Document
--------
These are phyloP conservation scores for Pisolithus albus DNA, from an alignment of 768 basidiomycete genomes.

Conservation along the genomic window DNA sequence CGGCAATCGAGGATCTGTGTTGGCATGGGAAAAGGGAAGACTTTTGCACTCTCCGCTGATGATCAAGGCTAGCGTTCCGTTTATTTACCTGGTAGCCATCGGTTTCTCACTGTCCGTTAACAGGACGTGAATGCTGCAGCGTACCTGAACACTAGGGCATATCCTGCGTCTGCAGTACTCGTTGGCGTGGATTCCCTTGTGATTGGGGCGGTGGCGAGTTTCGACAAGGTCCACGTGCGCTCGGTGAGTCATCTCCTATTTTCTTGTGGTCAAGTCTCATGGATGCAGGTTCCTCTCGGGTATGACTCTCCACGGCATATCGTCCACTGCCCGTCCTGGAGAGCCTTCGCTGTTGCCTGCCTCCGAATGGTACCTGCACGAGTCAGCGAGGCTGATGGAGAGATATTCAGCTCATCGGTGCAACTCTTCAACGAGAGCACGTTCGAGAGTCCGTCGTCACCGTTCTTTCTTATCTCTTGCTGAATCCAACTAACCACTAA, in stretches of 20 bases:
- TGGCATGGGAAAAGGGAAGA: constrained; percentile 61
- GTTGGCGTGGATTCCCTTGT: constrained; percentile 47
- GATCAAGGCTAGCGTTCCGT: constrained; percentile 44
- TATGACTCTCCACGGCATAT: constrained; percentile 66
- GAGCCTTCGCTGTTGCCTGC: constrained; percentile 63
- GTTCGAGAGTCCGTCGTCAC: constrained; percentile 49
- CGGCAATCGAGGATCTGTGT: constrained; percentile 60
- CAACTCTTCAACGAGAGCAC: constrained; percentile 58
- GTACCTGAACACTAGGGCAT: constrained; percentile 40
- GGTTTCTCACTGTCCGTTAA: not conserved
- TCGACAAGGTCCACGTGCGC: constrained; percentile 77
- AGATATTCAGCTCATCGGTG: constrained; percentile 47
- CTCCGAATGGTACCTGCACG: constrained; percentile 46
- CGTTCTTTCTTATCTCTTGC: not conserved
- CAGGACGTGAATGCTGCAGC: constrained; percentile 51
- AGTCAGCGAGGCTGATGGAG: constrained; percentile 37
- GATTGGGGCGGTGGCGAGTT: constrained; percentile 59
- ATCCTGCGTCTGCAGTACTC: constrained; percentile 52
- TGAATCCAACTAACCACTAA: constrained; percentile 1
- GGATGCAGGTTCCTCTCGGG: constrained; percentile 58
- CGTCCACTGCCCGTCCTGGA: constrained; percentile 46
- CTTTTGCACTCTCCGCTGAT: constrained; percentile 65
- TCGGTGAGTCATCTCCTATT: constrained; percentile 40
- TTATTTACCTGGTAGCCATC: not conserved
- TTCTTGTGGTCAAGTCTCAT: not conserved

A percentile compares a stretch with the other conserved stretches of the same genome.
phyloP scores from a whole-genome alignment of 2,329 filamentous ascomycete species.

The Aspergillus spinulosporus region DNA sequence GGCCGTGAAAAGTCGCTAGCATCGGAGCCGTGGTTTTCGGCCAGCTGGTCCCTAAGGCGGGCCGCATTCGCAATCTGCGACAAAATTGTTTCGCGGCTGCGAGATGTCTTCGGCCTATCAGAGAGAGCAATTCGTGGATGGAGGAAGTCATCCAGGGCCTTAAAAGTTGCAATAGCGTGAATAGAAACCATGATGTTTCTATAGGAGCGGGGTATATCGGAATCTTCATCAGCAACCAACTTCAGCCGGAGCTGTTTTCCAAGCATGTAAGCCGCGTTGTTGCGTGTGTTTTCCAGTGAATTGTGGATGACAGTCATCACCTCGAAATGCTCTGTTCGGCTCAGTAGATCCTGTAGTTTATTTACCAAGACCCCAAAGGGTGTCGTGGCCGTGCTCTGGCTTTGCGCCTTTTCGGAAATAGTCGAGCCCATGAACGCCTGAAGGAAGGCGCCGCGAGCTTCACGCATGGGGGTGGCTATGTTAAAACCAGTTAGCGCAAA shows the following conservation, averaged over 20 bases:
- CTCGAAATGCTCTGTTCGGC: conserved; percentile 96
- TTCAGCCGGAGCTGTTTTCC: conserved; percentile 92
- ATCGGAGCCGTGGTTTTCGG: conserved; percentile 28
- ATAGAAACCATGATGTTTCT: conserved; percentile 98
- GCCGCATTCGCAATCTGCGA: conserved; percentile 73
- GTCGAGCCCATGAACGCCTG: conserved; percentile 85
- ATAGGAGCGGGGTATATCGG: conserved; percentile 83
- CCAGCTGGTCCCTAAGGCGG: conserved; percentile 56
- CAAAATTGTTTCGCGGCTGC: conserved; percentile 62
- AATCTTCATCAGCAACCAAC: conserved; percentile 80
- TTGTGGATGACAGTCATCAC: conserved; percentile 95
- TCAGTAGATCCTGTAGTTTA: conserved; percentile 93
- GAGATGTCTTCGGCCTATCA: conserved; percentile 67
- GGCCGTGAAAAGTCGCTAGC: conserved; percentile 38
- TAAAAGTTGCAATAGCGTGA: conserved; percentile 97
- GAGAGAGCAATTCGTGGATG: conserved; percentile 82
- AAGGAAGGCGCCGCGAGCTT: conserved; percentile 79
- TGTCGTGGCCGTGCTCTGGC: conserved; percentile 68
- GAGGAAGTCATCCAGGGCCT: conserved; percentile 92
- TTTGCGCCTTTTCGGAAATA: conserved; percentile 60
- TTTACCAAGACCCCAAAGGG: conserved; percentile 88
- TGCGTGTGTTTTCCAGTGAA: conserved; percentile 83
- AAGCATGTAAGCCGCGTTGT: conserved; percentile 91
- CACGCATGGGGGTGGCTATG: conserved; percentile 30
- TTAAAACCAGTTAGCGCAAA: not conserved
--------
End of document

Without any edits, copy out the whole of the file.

These are phyloP conservation scores for Pisolithus albus DNA, from an alignment of 768 basidiomycete genomes.

Conservation along the genomic window DNA sequence CGGCAATCGAGGATCTGTGTTGGCATGGGAAAAGGGAAGACTTTTGCACTCTCCGCTGATGATCAAGGCTAGCGTTCCGTTTATTTACCTGGTAGCCATCGGTTTCTCACTGTCCGTTAACAGGACGTGAATGCTGCAGCGTACCTGAACACTAGGGCATATCCTGCGTCTGCAGTACTCGTTGGCGTGGATTCCCTTGTGATTGGGGCGGTGGCGAGTTTCGACAAGGTCCACGTGCGCTCGGTGAGTCATCTCCTATTTTCTTGTGGTCAAGTCTCATGGATGCAGGTTCCTCTCGGGTATGACTCTCCACGGCATATCGTCCACTGCCCGTCCTGGAGAGCCTTCGCTGTTGCCTGCCTCCGAATGGTACCTGCACGAGTCAGCGAGGCTGATGGAGAGATATTCAGCTCATCGGTGCAACTCTTCAACGAGAGCACGTTCGAGAGTCCGTCGTCACCGTTCTTTCTTATCTCTTGCTGAATCCAACTAACCACTAA, in stretches of 20 bases:
- TGGCATGGGAAAAGGGAAGA: constrained; percentile 61
- GTTGGCGTGGATTCCCTTGT: constrained; percentile 47
- GATCAAGGCTAGCGTTCCGT: constrained; percentile 44
- TATGACTCTCCACGGCATAT: constrained; percentile 66
- GAGCCTTCGCTGTTGCCTGC: constrained; percentile 63
- GTTCGAGAGTCCGTCGTCAC: constrained; percentile 49
- CGGCAATCGAGGATCTGTGT: constrained; percentile 60
- CAACTCTTCAACGAGAGCAC: constrained; percentile 58
- GTACCTGAACACTAGGGCAT: constrained; percentile 40
- GGTTTCTCACTGTCCGTTAA: not conserved
- TCGACAAGGTCCACGTGCGC: constrained; percentile 77
- AGATATTCAGCTCATCGGTG: constrained; percentile 47
- CTCCGAATGGTACCTGCACG: constrained; percentile 46
- CGTTCTTTCTTATCTCTTGC: not conserved
- CAGGACGTGAATGCTGCAGC: constrained; percentile 51
- AGTCAGCGAGGCTGATGGAG: constrained; percentile 37
- GATTGGGGCGGTGGCGAGTT: constrained; percentile 59
- ATCCTGCGTCTGCAGTACTC: constrained; percentile 52
- TGAATCCAACTAACCACTAA: constrained; percentile 1
- GGATGCAGGTTCCTCTCGGG: constrained; percentile 58
- CGTCCACTGCCCGTCCTGGA: constrained; percentile 46
- CTTTTGCACTCTCCGCTGAT: constrained; percentile 65
- TCGGTGAGTCATCTCCTATT: constrained; percentile 40
- TTATTTACCTGGTAGCCATC: not conserved
- TTCTTGTGGTCAAGTCTCAT: not conserved

A percentile compares a stretch with the other conserved stretches of the same genome.
phyloP scores from a whole-genome alignment of 2,329 filamentous ascomycete species.

The Aspergillus spinulosporus region DNA sequence GGCCGTGAAAAGTCGCTAGCATCGGAGCCGTGGTTTTCGGCCAGCTGGTCCCTAAGGCGGGCCGCATTCGCAATCTGCGACAAAATTGTTTCGCGGCTGCGAGATGTCTTCGGCCTATCAGAGAGAGCAATTCGTGGATGGAGGAAGTCATCCAGGGCCTTAAAAGTTGCAATAGCGTGAATAGAAACCATGATGTTTCTATAGGAGCGGGGTATATCGGAATCTTCATCAGCAACCAACTTCAGCCGGAGCTGTTTTCCAAGCATGTAAGCCGCGTTGTTGCGTGTGTTTTCCAGTGAATTGTGGATGACAGTCATCACCTCGAAATGCTCTGTTCGGCTCAGTAGATCCTGTAGTTTATTTACCAAGACCCCAAAGGGTGTCGTGGCCGTGCTCTGGCTTTGCGCCTTTTCGGAAATAGTCGAGCCCATGAACGCCTGAAGGAAGGCGCCGCGAGCTTCACGCATGGGGGTGGCTATGTTAAAACCAGTTAGCGCAAA shows the following conservation, averaged over 20 bases:
- CTCGAAATGCTCTGTTCGGC: conserved; percentile 96
- TTCAGCCGGAGCTGTTTTCC: conserved; percentile 92
- ATCGGAGCCGTGGTTTTCGG: conserved; percentile 28
- ATAGAAACCATGATGTTTCT: conserved; percentile 98
- GCCGCATTCGCAATCTGCGA: conserved; percentile 73
- GTCGAGCCCATGAACGCCTG: conserved; percentile 85
- ATAGGAGCGGGGTATATCGG: conserved; percentile 83
- CCAGCTGGTCCCTAAGGCGG: conserved; percentile 56
- CAAAATTGTTTCGCGGCTGC: conserved; percentile 62
- AATCTTCATCAGCAACCAAC: conserved; percentile 80
- TTGTGGATGACAGTCATCAC: conserved; percentile 95
- TCAGTAGATCCTGTAGTTTA: conserved; percentile 93
- GAGATGTCTTCGGCCTATCA: conserved; percentile 67
- GGCCGTGAAAAGTCGCTAGC: conserved; percentile 38
- TAAAAGTTGCAATAGCGTGA: conserved; percentile 97
- GAGAGAGCAATTCGTGGATG: conserved; percentile 82
- AAGGAAGGCGCCGCGAGCTT: conserved; percentile 79
- TGTCGTGGCCGTGCTCTGGC: conserved; percentile 68
- GAGGAAGTCATCCAGGGCCT: conserved; percentile 92
- TTTGCGCCTTTTCGGAAATA: conserved; percentile 60
- TTTACCAAGACCCCAAAGGG: conserved; percentile 88
- TGCGTGTGTTTTCCAGTGAA: conserved; percentile 83
- AAGCATGTAAGCCGCGTTGT: conserved; percentile 91
- CACGCATGGGGGTGGCTATG: conserved; percentile 30
- TTAAAACCAGTTAGCGCAAA: not conserved